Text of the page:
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  • shelly21
    Thank you all. I know who to complain re authorities etc. I have got decent gp. I for example I emailed palliative care team re my complaint of pain for some 10 weeks. They actually recommended a nurse and physio come out. This filled me with rage as this actually happened 8 weeks ago and neither the physio or the nurse made no recommendations. Its like ground hog day .

    My husband telephoned the team re the new mattress. They knew nothing about me.

    I've sat here for 3hrs in total despair. I can't seem to get anyone to help. I know I need to complain but I just can't summons the effort right now.

    I went away for Xmas break and finally felt tensions easing but I'm back home and within 2 days feel rock bottom.

    I'm sorry all I have been so proactive and I just feel that its not there anymore. I don't feel 1 ounce of care is there x

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  • denise
    Blimey ellie.

    We know this now perhaps the pros need to read it because it's not happening here.

    I don't think any of the services share. I'm not sure they know who does what.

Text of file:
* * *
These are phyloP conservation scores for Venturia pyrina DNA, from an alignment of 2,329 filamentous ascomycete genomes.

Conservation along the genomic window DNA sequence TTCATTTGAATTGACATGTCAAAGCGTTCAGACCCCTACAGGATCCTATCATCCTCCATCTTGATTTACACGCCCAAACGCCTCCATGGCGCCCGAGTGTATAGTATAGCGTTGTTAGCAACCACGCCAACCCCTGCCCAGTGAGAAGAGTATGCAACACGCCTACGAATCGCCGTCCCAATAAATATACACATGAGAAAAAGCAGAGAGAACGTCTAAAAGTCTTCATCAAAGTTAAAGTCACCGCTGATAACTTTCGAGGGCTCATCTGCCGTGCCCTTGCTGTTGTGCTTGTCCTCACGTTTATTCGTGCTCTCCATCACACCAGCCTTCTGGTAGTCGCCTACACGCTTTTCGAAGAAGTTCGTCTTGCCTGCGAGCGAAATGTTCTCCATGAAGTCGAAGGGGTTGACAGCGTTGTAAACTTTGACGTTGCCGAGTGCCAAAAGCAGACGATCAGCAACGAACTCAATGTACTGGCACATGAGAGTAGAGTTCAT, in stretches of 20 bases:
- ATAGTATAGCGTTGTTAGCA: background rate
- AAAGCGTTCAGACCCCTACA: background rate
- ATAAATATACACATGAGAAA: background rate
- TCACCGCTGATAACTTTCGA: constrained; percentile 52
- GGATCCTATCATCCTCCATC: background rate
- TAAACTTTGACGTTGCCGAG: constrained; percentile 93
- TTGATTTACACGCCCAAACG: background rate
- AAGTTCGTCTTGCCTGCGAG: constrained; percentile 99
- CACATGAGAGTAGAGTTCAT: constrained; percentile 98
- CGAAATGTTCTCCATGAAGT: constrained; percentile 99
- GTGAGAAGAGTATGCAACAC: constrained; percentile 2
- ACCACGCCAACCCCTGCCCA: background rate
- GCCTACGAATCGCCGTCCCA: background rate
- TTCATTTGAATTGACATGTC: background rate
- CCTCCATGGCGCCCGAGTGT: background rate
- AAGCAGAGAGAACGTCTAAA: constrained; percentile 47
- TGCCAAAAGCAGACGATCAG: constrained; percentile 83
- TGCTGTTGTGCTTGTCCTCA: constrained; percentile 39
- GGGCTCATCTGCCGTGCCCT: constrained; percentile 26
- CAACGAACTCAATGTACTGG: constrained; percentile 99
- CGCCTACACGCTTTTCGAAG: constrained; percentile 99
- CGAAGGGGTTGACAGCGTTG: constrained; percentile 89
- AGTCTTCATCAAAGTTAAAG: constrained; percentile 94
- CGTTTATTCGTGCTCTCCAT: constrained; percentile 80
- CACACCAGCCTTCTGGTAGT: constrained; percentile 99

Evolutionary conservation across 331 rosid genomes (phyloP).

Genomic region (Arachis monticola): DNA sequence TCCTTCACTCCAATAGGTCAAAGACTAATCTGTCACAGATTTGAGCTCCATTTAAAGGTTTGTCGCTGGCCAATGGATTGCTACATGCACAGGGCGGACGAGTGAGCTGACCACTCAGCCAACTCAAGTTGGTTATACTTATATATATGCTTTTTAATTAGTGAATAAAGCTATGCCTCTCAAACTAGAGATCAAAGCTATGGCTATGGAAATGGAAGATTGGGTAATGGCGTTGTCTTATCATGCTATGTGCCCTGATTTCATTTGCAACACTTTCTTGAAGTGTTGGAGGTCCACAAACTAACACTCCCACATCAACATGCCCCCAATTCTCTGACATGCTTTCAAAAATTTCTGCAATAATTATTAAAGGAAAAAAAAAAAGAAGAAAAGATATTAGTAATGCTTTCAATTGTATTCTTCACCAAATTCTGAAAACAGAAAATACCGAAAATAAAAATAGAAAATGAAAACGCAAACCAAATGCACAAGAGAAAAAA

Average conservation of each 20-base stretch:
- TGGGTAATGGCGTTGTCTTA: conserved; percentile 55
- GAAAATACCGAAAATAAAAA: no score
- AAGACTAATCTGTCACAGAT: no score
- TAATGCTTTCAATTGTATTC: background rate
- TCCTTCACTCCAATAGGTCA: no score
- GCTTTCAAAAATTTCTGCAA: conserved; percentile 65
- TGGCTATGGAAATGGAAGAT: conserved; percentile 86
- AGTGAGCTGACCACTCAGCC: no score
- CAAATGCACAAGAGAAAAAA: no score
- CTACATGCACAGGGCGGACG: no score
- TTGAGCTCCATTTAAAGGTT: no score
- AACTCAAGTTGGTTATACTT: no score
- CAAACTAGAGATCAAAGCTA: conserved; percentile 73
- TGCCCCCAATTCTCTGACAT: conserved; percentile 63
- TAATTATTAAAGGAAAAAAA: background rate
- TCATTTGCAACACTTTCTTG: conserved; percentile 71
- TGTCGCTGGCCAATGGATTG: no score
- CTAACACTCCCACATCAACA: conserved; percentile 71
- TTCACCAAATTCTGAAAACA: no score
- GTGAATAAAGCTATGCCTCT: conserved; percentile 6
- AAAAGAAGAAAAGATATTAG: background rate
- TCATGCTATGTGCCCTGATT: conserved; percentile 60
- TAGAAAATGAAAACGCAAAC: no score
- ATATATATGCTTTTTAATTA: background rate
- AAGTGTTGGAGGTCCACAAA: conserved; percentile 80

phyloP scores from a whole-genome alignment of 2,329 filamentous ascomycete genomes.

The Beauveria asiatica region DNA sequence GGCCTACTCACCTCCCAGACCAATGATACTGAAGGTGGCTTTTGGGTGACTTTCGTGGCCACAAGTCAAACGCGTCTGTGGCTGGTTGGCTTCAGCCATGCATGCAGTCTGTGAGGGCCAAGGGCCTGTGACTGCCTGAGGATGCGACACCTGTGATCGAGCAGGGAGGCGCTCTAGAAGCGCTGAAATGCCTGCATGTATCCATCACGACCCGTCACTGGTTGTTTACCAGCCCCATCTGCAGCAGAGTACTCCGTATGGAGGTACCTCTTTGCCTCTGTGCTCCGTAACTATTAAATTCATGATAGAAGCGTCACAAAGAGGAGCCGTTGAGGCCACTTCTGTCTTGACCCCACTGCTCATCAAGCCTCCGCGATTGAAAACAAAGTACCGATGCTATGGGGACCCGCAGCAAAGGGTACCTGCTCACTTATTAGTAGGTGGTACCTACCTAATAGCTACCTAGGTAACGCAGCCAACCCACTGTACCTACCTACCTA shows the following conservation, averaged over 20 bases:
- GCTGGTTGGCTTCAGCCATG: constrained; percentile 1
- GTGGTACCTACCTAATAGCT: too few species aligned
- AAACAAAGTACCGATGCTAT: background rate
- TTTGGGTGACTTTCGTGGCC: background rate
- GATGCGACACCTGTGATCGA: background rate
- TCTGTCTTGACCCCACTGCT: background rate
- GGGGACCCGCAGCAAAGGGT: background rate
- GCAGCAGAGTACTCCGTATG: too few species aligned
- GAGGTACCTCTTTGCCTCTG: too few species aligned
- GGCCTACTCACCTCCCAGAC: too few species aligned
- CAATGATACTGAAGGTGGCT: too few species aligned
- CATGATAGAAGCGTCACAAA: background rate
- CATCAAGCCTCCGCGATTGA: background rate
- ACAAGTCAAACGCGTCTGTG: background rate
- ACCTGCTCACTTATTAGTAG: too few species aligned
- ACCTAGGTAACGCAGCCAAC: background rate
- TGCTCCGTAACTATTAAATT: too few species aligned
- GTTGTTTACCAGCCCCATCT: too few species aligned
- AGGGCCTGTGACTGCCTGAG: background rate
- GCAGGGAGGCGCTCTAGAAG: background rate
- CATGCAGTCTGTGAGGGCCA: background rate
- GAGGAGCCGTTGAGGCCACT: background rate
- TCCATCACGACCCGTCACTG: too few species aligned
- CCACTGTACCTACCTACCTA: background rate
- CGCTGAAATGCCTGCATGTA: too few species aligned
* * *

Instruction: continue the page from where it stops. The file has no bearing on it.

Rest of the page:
I'm starting to believe in the tooth fairy and the little people.


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  • LindaB
    Ellie that's brilliant👍🏻💋

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  • Ellie
    Shelly, I don't blame you for being frustrated or outraged by your lack of joined up care, or just lack of care...

    Idk if you want to read the NICE recommendations on "Organisation Of Care" to know what should happen/what to ask (fight) for, but here they are: (an excerpt from the full MND document)

    1.5 Organisation of care
    1.5.1Provide coordinated care for people with MND, using a clinic‑based, specialist MND multidisciplinary team approach. The clinic may be community or hospital based. [2016]
    1.5.2The multidisciplinary team should:
    • include healthcare professionals and social care practitioners with expertise in MND, and staff who see people in their home
    • ensure effective communication and coordination between all healthcare professionals and social care practitioners involved in the person's care and their family members and/or carers (as appropriate)
    • carry out regular, coordinated assessments at the multidisciplinary team clinic (usually every 2–3 months) to assess people's symptoms and needs
    • provide coordinated care for people who cannot attend the clinic, according to the person's needs. [2016]
    1.5.3The multidisciplinary team should assess, manage and review the following areas, including the person's response to treatment:
    • Weight, diet, nutritional intake and fluid intake, feeding and swallowing (see section 1.10).
    • Muscle problems, such as weakness, stiffness and cramps (see recommendations 1.8.1–1.8.9 in section 1.8).
    • Physical function, including mobility and activities of daily living (see section 1.9).
    • Saliva problems, such as drooling of saliva (sialorrhoea) and thick, tenacious saliva (see recommendations 1.8.10–1.8.15 in section 1.8).
    • Speech and communication (see section 1.11).